69. It is also arguable that the criminalisation of personal possession, where use causes harm to no-one other than the user, is the least justifiable part of the drugs laws on human rights grounds. Liberty argues: "Article 8 of the European Convention on Human Rights provides: 'Everyone has respect for his private and family life, his home and his correspondence. There shall be no interference by a public authority with the exercise of this right except as in accordance with the law and is necessary in a democratic society in the interests of national security, public safety or the economic well being of the county, for the prevention of crime, for the projection of health and morals, or for the protection of rights and freedoms of others'. In a society that respects fundamental freedoms of the individual, and in particular the right to individual autonomy and choice, general restrictions and criminalisation of taking of drugs, cannot be justified".

70. It is also argued that decriminalisation would formalise a policing situation which already exists in relation to some drugs. The Police Federation, however, argued that no change was necessary as the police already have sufficient discretion to take a lenient view of possession of cannabis, for example: "while it remains a criminal offence to possess or to supply cannabis, the police have been operating a reasonable approach. This recognises the reality of the current situation and takes note of the more relaxed attitudes of a significant section of the population. Such an approach is consistent with the principle of policing by consent. There is no real contradiction between a lenient police attitude to possession for personal use, and continuing to target the criminals who import and distribute the drug".

71. At least two significant problems are presented by decriminalisation of possession for personal use. One concerns the "messages" which are sent out to young people, and the possible recruitment of new users (see paragraph 64 above).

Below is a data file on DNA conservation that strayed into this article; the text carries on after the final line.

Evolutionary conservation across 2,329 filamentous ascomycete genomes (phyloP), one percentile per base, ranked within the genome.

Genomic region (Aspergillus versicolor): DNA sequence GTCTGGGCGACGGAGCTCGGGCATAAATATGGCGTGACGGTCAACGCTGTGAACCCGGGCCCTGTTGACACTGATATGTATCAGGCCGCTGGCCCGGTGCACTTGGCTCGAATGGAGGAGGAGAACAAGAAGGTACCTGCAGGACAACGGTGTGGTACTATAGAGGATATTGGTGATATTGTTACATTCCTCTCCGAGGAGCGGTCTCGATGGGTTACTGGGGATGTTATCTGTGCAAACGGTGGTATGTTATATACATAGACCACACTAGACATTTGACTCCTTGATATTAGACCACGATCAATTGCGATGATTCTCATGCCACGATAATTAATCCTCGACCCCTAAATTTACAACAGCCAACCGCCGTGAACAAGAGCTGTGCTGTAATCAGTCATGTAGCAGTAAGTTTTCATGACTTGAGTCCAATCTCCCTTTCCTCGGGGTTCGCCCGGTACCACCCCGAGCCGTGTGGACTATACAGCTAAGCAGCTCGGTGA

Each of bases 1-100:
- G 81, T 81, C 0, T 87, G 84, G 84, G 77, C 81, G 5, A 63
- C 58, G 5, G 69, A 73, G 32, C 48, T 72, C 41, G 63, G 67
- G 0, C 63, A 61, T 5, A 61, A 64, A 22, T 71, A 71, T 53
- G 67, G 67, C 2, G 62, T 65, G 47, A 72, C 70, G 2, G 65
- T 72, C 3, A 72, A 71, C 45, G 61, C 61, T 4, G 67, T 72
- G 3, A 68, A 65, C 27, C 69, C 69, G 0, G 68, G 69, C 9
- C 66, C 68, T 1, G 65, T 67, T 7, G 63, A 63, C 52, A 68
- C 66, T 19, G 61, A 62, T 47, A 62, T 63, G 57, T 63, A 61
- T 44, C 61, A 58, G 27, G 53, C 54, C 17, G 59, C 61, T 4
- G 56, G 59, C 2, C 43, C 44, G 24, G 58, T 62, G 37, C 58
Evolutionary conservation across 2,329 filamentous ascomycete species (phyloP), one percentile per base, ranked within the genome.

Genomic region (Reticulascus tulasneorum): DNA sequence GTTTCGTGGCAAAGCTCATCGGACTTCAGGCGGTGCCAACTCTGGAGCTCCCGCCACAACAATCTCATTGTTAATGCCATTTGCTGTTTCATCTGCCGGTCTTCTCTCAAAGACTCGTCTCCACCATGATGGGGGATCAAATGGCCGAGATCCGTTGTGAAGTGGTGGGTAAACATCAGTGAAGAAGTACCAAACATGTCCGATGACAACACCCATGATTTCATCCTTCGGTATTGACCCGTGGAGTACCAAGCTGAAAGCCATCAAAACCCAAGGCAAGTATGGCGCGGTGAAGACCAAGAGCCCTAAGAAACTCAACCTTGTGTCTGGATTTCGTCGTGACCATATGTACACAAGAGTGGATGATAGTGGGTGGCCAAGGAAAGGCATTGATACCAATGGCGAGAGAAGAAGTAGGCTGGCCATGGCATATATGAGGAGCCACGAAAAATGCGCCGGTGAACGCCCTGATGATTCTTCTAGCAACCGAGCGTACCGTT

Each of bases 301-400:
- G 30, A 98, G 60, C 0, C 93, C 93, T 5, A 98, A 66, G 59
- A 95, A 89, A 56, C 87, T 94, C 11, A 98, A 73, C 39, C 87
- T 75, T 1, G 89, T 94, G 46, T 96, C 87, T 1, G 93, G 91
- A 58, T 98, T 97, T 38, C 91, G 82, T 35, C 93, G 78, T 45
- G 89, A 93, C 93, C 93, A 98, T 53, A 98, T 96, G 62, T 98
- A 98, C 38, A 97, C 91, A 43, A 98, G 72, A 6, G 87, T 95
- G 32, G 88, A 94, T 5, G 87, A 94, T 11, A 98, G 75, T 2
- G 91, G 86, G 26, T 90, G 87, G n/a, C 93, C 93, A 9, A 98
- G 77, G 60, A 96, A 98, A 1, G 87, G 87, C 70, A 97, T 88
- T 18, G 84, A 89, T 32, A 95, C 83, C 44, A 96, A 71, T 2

72. The second problem posed by decriminalisation of personal possession is that it offers no solution to the problem of supply and in fact might give drug suppliers an incentive to seek to expand the user market. It would engage enforcement agencies in a murky grey area between the user and the supplier, particularly in respect to small scale "social" suppliers, and would add a further degree of confusion to policing drugs. It might also diminish respect for the law as it would embrace a fundamental inconsistency—that it is permissible to use drugs, but not permissible to supply them.

73. Attracted though we are by the prospect of avoiding giving criminal records to otherwise law-abiding young people, we believe that this problem is better dealt with by reclassification, which we address below.

74. We accept that to decriminalise the possession of drugs for personal use would send the wrong message to the majority of young people who do not take drugs and that it would inevitably lead to an increase in drug abuse. We, therefore, reject decriminalisation.


86. The importance of correctly classifying controlled drugs does not rest purely upon the justice of the penalties attached to possession and supply. It also has a significant impact upon the educational "messages" communicated to current and potential drug users about the dangers of using particular drugs. The point continually reiterated to the Committee is that, if the law (and education) does not reflect the realities of risk, users and potential users are likely to assume that all warnings are similarly skewed. Nor will it escape the notice of users and potential users if the law does not reflect relative harm: many young people will be presented with evidence of others using drugs all around them, and come to their own conclusions.

88. We, therefore, conclude that the time has come to reconsider the existing classifications for the less harmful drugs and we address each in turn.